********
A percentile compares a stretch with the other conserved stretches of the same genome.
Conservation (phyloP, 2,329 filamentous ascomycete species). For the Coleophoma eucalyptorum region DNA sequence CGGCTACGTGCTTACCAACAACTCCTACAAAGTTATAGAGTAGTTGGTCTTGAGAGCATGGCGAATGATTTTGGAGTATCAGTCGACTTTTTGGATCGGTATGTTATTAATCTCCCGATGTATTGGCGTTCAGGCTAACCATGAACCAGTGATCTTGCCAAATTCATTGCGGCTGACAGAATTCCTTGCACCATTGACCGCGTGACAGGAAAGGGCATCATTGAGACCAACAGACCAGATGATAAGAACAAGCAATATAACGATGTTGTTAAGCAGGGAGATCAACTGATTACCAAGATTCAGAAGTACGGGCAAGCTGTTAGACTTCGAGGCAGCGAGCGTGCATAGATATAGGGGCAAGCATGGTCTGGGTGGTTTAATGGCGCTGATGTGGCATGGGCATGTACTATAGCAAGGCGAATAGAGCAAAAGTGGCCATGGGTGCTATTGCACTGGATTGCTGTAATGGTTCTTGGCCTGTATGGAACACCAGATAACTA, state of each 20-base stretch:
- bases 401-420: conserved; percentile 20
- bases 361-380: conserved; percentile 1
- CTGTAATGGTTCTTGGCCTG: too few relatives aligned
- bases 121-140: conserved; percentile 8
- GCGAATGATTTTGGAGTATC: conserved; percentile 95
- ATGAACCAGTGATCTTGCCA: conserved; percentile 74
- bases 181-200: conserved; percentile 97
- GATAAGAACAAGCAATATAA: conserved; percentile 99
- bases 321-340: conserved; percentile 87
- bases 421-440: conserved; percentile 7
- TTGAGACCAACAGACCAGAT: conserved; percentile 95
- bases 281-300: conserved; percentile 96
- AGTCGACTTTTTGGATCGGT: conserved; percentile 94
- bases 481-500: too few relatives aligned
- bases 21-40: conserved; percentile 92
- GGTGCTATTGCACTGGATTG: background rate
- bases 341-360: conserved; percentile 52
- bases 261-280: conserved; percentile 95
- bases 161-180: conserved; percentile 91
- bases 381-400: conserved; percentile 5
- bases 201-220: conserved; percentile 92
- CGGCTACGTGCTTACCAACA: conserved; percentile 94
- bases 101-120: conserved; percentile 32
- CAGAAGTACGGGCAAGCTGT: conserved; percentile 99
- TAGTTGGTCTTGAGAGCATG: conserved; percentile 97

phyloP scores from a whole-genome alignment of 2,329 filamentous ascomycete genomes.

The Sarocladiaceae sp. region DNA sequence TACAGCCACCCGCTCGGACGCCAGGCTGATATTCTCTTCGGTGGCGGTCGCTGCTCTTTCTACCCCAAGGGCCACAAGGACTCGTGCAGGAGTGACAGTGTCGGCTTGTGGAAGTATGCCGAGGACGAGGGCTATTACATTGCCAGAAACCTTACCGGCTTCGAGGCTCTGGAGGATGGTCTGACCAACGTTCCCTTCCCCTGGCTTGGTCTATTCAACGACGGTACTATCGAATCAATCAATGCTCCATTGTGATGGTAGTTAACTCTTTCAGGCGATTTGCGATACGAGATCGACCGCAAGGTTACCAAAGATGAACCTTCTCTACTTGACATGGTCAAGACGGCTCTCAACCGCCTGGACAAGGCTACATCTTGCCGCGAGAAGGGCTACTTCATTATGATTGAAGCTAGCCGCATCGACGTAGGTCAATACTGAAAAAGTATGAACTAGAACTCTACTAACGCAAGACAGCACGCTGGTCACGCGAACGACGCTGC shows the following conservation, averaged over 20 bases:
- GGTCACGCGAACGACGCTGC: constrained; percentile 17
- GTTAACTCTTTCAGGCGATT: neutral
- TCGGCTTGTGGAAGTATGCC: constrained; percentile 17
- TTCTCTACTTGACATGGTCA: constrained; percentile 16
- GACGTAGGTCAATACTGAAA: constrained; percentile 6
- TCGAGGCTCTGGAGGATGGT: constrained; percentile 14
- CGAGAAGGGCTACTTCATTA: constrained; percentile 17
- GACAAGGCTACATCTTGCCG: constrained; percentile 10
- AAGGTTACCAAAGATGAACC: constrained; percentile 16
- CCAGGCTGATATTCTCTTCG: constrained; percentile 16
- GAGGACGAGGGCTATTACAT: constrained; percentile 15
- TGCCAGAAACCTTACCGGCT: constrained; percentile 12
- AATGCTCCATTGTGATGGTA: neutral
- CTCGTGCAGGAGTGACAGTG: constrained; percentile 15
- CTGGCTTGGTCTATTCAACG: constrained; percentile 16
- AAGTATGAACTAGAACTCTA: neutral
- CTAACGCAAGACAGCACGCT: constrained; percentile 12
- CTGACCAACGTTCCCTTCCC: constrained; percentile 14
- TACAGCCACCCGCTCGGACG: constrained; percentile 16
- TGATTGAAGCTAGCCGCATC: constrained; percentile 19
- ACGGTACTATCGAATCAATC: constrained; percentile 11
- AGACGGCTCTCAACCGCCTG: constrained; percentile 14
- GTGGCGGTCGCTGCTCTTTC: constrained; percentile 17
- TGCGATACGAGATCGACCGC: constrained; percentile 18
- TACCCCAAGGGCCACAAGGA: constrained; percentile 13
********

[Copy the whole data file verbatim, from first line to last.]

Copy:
A percentile compares a stretch with the other conserved stretches of the same genome.
Conservation (phyloP, 2,329 filamentous ascomycete species). For the Coleophoma eucalyptorum region DNA sequence CGGCTACGTGCTTACCAACAACTCCTACAAAGTTATAGAGTAGTTGGTCTTGAGAGCATGGCGAATGATTTTGGAGTATCAGTCGACTTTTTGGATCGGTATGTTATTAATCTCCCGATGTATTGGCGTTCAGGCTAACCATGAACCAGTGATCTTGCCAAATTCATTGCGGCTGACAGAATTCCTTGCACCATTGACCGCGTGACAGGAAAGGGCATCATTGAGACCAACAGACCAGATGATAAGAACAAGCAATATAACGATGTTGTTAAGCAGGGAGATCAACTGATTACCAAGATTCAGAAGTACGGGCAAGCTGTTAGACTTCGAGGCAGCGAGCGTGCATAGATATAGGGGCAAGCATGGTCTGGGTGGTTTAATGGCGCTGATGTGGCATGGGCATGTACTATAGCAAGGCGAATAGAGCAAAAGTGGCCATGGGTGCTATTGCACTGGATTGCTGTAATGGTTCTTGGCCTGTATGGAACACCAGATAACTA, state of each 20-base stretch:
- bases 401-420: conserved; percentile 20
- bases 361-380: conserved; percentile 1
- CTGTAATGGTTCTTGGCCTG: too few relatives aligned
- bases 121-140: conserved; percentile 8
- GCGAATGATTTTGGAGTATC: conserved; percentile 95
- ATGAACCAGTGATCTTGCCA: conserved; percentile 74
- bases 181-200: conserved; percentile 97
- GATAAGAACAAGCAATATAA: conserved; percentile 99
- bases 321-340: conserved; percentile 87
- bases 421-440: conserved; percentile 7
- TTGAGACCAACAGACCAGAT: conserved; percentile 95
- bases 281-300: conserved; percentile 96
- AGTCGACTTTTTGGATCGGT: conserved; percentile 94
- bases 481-500: too few relatives aligned
- bases 21-40: conserved; percentile 92
- GGTGCTATTGCACTGGATTG: background rate
- bases 341-360: conserved; percentile 52
- bases 261-280: conserved; percentile 95
- bases 161-180: conserved; percentile 91
- bases 381-400: conserved; percentile 5
- bases 201-220: conserved; percentile 92
- CGGCTACGTGCTTACCAACA: conserved; percentile 94
- bases 101-120: conserved; percentile 32
- CAGAAGTACGGGCAAGCTGT: conserved; percentile 99
- TAGTTGGTCTTGAGAGCATG: conserved; percentile 97

phyloP scores from a whole-genome alignment of 2,329 filamentous ascomycete genomes.

The Sarocladiaceae sp. region DNA sequence TACAGCCACCCGCTCGGACGCCAGGCTGATATTCTCTTCGGTGGCGGTCGCTGCTCTTTCTACCCCAAGGGCCACAAGGACTCGTGCAGGAGTGACAGTGTCGGCTTGTGGAAGTATGCCGAGGACGAGGGCTATTACATTGCCAGAAACCTTACCGGCTTCGAGGCTCTGGAGGATGGTCTGACCAACGTTCCCTTCCCCTGGCTTGGTCTATTCAACGACGGTACTATCGAATCAATCAATGCTCCATTGTGATGGTAGTTAACTCTTTCAGGCGATTTGCGATACGAGATCGACCGCAAGGTTACCAAAGATGAACCTTCTCTACTTGACATGGTCAAGACGGCTCTCAACCGCCTGGACAAGGCTACATCTTGCCGCGAGAAGGGCTACTTCATTATGATTGAAGCTAGCCGCATCGACGTAGGTCAATACTGAAAAAGTATGAACTAGAACTCTACTAACGCAAGACAGCACGCTGGTCACGCGAACGACGCTGC shows the following conservation, averaged over 20 bases:
- GGTCACGCGAACGACGCTGC: constrained; percentile 17
- GTTAACTCTTTCAGGCGATT: neutral
- TCGGCTTGTGGAAGTATGCC: constrained; percentile 17
- TTCTCTACTTGACATGGTCA: constrained; percentile 16
- GACGTAGGTCAATACTGAAA: constrained; percentile 6
- TCGAGGCTCTGGAGGATGGT: constrained; percentile 14
- CGAGAAGGGCTACTTCATTA: constrained; percentile 17
- GACAAGGCTACATCTTGCCG: constrained; percentile 10
- AAGGTTACCAAAGATGAACC: constrained; percentile 16
- CCAGGCTGATATTCTCTTCG: constrained; percentile 16
- GAGGACGAGGGCTATTACAT: constrained; percentile 15
- TGCCAGAAACCTTACCGGCT: constrained; percentile 12
- AATGCTCCATTGTGATGGTA: neutral
- CTCGTGCAGGAGTGACAGTG: constrained; percentile 15
- CTGGCTTGGTCTATTCAACG: constrained; percentile 16
- AAGTATGAACTAGAACTCTA: neutral
- CTAACGCAAGACAGCACGCT: constrained; percentile 12
- CTGACCAACGTTCCCTTCCC: constrained; percentile 14
- TACAGCCACCCGCTCGGACG: constrained; percentile 16
- TGATTGAAGCTAGCCGCATC: constrained; percentile 19
- ACGGTACTATCGAATCAATC: constrained; percentile 11
- AGACGGCTCTCAACCGCCTG: constrained; percentile 14
- GTGGCGGTCGCTGCTCTTTC: constrained; percentile 17
- TGCGATACGAGATCGACCGC: constrained; percentile 18
- TACCCCAAGGGCCACAAGGA: constrained; percentile 13